Night is a dramatic book that tells the horror and evil of the concentration camps that many were imprisoned in during World War II. Throughout the book the author Elie Wiesel, as well as many prisoners, lost their faith in God. There are many examples in the beginning of Night where people are trying to keep and strengthen their faith but there are many more examples of people rebelling against God and forgetting their religion.
The first example of Elie losing
his faith is when he arrived at Auschwitz. Elie and his father are directed to go to the left. A prisoner then informs them that they are on their way to the crematory. Elie's father recites the Kaddish or prayer for the dead. Revolt rises up inside of Elie and he questions God.
Why should I bless His name? The Eternal, lord of the Universe, the All-Powerful and Terrible, was silent. What had I to thank Him for? (Wiesel 31)
Another example of prisoners in the concentration camp losing their faith in Night is when the pipel, a young child, was hung in front of the whole camp. The pipel was the Oberkapo's servant. The Oberkapo was the leader of the fifty-second unit. He never struck or insulted the prisoners who worked under him ,that is why the prisoners loved him . Even though most pipels were cruel and hated, this one had the face of a sad angel and was loved by all. The Oberkapo was suspected in the intentional explosion of Buna's electric power station. He was transferred to Auschwitz but the pipel was left behind. The pipel refused to talk . Two other men were also accused. The pipel and the two other men were hung. The two adults died instantly but the pipel was too light and stayed alive for a half an hour.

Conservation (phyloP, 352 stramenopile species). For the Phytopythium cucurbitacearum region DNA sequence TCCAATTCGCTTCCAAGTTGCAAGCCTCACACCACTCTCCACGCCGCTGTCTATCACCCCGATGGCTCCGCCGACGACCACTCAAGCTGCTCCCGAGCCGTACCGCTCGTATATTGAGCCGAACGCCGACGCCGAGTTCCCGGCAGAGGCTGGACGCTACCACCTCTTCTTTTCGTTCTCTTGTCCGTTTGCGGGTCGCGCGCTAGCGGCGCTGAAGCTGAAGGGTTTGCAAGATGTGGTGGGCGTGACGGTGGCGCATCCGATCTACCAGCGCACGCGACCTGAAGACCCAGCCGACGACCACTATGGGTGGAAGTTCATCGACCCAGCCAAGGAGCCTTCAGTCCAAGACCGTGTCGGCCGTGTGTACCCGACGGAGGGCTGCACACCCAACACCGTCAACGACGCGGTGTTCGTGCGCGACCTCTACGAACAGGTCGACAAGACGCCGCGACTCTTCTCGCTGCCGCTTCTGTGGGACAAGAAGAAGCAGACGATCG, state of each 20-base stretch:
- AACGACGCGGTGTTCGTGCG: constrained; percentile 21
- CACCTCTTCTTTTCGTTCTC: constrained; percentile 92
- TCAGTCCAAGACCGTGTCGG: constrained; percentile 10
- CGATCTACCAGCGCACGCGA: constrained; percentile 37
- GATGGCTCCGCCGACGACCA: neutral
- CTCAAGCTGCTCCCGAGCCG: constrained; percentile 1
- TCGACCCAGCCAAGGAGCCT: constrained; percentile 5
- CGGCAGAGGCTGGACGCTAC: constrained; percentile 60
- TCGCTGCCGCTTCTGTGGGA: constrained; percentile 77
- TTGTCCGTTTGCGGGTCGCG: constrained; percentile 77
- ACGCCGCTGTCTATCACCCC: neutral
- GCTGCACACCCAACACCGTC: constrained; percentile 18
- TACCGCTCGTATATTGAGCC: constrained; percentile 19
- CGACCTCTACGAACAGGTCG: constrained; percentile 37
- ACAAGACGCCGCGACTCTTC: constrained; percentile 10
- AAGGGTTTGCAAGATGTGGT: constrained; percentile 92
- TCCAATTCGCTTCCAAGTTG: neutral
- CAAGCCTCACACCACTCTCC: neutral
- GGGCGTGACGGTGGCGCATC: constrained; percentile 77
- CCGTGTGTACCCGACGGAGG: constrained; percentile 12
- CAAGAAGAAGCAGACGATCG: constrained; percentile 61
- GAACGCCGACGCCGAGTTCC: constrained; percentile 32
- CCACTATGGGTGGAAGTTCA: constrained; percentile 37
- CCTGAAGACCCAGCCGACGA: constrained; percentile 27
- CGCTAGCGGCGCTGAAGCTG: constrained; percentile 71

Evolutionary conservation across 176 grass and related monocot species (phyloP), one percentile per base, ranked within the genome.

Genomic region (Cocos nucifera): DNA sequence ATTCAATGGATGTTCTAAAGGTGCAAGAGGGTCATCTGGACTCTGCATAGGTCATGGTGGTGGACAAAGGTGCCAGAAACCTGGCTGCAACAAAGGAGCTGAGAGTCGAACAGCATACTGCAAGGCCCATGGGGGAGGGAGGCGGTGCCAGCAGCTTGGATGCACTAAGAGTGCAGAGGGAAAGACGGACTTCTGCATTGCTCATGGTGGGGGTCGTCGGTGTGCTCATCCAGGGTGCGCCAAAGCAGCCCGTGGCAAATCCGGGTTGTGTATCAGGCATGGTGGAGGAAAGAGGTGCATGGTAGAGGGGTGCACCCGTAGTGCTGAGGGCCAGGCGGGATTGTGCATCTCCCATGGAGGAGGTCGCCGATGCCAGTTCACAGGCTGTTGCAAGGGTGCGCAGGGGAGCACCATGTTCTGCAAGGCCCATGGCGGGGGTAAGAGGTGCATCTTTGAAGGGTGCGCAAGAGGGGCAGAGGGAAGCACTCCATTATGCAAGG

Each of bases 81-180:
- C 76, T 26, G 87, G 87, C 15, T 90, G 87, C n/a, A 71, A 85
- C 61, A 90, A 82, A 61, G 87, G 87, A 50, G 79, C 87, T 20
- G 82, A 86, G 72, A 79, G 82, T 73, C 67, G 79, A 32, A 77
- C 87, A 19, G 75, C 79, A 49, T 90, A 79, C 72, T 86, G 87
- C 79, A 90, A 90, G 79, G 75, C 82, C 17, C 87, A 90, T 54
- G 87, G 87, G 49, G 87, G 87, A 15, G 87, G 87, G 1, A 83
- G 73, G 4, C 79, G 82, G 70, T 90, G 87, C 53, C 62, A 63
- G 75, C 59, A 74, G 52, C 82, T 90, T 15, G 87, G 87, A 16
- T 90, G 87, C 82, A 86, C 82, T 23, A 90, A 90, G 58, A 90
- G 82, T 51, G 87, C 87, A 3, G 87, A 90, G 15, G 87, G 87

He was still alive when I passed in front of him. His tongue was still red, his eyes were not yet glazed. Behind me I heard the same man ask where is God now? And I heard a voice within me answer him: Where is He? Here He is-He is hanging here on this...
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